But don’t underestimate human skills like being able to listen to and empathise with clients, Osborne Clarke managing partner Ray Berg tells Alex Wade
Just a few years ago being a cab driver in London meant spending three to four years to master ‘The Knowledge’ — a test which was introduced in 1865. Along came SatNav, Google maps and Uber, and suddenly almost anyone could ferry a passenger from A to B. What price a similar revolution in the legal profession?
“Technology is undoubtedly changing the role of lawyers,” says Ray Berg, the UK managing partner of Osborne Clarke, a firm with an international reputation for its engagement with the technological Zeitgeist. “But although technological change will disrupt the legal profession, it shouldn’t be feared. In fact, there’s only one sensible response for lawyers to technology: to embrace it.”
Osborne Clarke has had a dedicated ‘Smart City’ practice since 2014, and has been advising on buzzwords such as the internet of things, big data, artificial intelligence (AI), urban informatics, digital health and fintech ever since the technology underpinning them was invented. For Berg, the rationale is simple:
“We need to keep abreast of technological changes and understand them, because by doing so we can make our clients’ lives easier and provide better service. Lawyers can’t exist in a vacuum. They have to know about the impact that technology is having on the way we live our lives.”
For Berg, who qualified as a solicitor in 1992 and became Osborne Clarke’s UK managing partner on 1 January 2015, embracing technological change isn’t just good for clients. It’s good for the legal profession, too. “I can remember, early in my career, spending eight hours a day on due diligence in transactions, marking up documents by hand,” he recalls. “Now there are AI programmes that can manage much of the process. The result is redeployment, not unemployment, and it’s a positive, exciting thing. In 10 years’ time, I expect all of our people will understand coding, but also, as technology grows and continues to influence the way we work, that they will have more time to concentrate on tasks that require human input.”
One of which, says Berg, is listening:
“Being able to listen well is the best skill a lawyer can have. A good lawyer has the ability to listen and empathise with a client, then make an assessment as to what legal solutions are needed.”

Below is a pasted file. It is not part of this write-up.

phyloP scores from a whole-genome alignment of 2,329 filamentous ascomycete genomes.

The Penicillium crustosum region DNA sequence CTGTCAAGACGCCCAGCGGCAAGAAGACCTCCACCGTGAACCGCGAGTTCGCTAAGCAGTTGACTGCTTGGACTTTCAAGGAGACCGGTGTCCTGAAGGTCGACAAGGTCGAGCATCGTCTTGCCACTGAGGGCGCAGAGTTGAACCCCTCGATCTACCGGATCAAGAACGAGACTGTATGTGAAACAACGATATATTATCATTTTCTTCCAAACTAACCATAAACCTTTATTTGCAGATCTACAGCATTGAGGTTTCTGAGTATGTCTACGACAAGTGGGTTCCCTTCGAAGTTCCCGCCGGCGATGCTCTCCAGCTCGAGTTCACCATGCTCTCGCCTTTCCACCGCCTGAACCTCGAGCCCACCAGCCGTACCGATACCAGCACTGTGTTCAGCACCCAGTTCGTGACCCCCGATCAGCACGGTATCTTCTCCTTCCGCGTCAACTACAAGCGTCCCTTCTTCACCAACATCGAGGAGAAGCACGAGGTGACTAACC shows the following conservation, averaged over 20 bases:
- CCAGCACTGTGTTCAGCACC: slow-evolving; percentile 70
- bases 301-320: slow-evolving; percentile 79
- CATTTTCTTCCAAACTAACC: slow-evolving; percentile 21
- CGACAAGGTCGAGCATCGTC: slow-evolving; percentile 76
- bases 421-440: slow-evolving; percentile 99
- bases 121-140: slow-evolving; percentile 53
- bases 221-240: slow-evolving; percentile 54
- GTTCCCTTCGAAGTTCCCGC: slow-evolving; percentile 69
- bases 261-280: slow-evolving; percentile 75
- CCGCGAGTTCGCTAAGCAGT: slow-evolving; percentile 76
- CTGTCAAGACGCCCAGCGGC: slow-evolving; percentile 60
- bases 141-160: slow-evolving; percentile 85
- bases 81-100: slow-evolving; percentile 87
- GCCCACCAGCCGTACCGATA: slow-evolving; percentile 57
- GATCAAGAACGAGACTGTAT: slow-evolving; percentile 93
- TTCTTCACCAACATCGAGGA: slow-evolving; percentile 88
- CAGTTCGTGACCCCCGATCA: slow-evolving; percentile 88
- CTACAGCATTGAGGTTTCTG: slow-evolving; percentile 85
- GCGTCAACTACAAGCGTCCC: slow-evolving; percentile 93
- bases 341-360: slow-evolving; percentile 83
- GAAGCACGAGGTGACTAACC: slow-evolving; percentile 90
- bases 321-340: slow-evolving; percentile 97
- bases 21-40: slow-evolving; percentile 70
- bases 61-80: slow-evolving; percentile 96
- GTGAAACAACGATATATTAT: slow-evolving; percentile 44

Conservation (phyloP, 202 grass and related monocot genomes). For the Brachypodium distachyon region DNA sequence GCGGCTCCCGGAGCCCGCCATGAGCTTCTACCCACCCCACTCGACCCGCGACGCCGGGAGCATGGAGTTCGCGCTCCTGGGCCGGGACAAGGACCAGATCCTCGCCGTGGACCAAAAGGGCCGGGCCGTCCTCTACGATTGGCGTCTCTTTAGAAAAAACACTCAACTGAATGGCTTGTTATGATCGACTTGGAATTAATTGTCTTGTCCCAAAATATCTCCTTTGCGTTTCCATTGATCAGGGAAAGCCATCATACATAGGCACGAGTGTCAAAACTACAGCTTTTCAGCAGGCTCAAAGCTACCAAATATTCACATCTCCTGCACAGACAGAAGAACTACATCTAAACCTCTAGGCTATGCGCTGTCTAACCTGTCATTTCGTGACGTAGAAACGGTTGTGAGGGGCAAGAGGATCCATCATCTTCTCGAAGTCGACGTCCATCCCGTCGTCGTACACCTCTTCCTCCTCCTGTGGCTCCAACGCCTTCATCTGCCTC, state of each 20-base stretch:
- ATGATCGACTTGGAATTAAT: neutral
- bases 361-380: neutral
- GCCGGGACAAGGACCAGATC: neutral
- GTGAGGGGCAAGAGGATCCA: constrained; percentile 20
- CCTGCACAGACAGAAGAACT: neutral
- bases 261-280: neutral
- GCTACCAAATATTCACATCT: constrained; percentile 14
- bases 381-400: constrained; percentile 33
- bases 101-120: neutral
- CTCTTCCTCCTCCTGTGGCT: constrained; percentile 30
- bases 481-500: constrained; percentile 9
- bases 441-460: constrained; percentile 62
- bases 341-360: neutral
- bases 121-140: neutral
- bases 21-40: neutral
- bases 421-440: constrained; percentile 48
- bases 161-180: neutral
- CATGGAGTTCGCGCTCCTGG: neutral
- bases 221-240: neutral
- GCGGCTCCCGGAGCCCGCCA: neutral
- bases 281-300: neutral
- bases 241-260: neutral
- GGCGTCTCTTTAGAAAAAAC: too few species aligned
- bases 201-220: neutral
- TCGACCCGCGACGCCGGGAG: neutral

Shortly after qualifying with a City firm, Berg went on secondment with a major corporation to the US and Central America. He spent 18 months overseas, and joined Osborne Clarke in 2001. Curious by nature, he soon gravitated to digital business, and has seen first-hand the ways in which technology has influenced society and the work of lawyers. What does he think of what’s been billed as the ‘Fourth Industrial Revolution’, the fusion, via technology, of the physical, digital and human worlds?
“There is a lot of talk about how we’re in the midst of the Fourth Industrial Revolution but I don’t think revolutions ever really begin and end,” says Berg. “They’re ongoing. If there is a Fourth Industrial Revolution, it’s building on the digital revolution that began in the last century. There are so many incredible things happening, from the advent of driverless cars to 3D printing and the ever-greater use of robotics, but I don’t think an end-date can be put on these developments. They’ll be refined, and other things will come along. The trick, for lawyers, is being adaptable and moving with changes, not resisting them.”
The legal profession is changing in a cultural sense, too, says Berg: “Careers are less linear than they used to be. At Osborne Clarke, for example, we’re very receptive to graduates with non-law degrees, or good commercial experience. We like people who can demonstrate a creative, but also practical, approach to problems.”
What about that mainstay of legal life since time immemorial — the office? Berg says that many people enjoy the collegiate sense of working life that comes from an office environment, but equally, that “young people now expect to be able to work flexibly, so we often adopt an unallocated desk model in our offices.”
Marketing is important, too. “In my early days in the profession, no one ever said ‘go out and sell the business’; now this is part of a modern lawyer’s skillset,” says Berg. “Anyone looking to succeed in the law today needs to understand this and, as with technology, embrace it. So, too, financial metrics and things like fintech and Bitcoin. There may be regulatory uncertainty in the early days of the new payment systems, but they’re here to stay.”
For Berg, then, today’s tech-driven revolution represents an opportunity for lawyers rather than the sound of their death-knell. But in one way, Osborne Clarke’s forward-thinking managing partner is resolutely set in his ways. “I grew up supporting Tottenham Hotspur and watch the team whenever I can,” he says. “There’s not a single thing that’ll change that.”
About Legal Cheek Careers posts.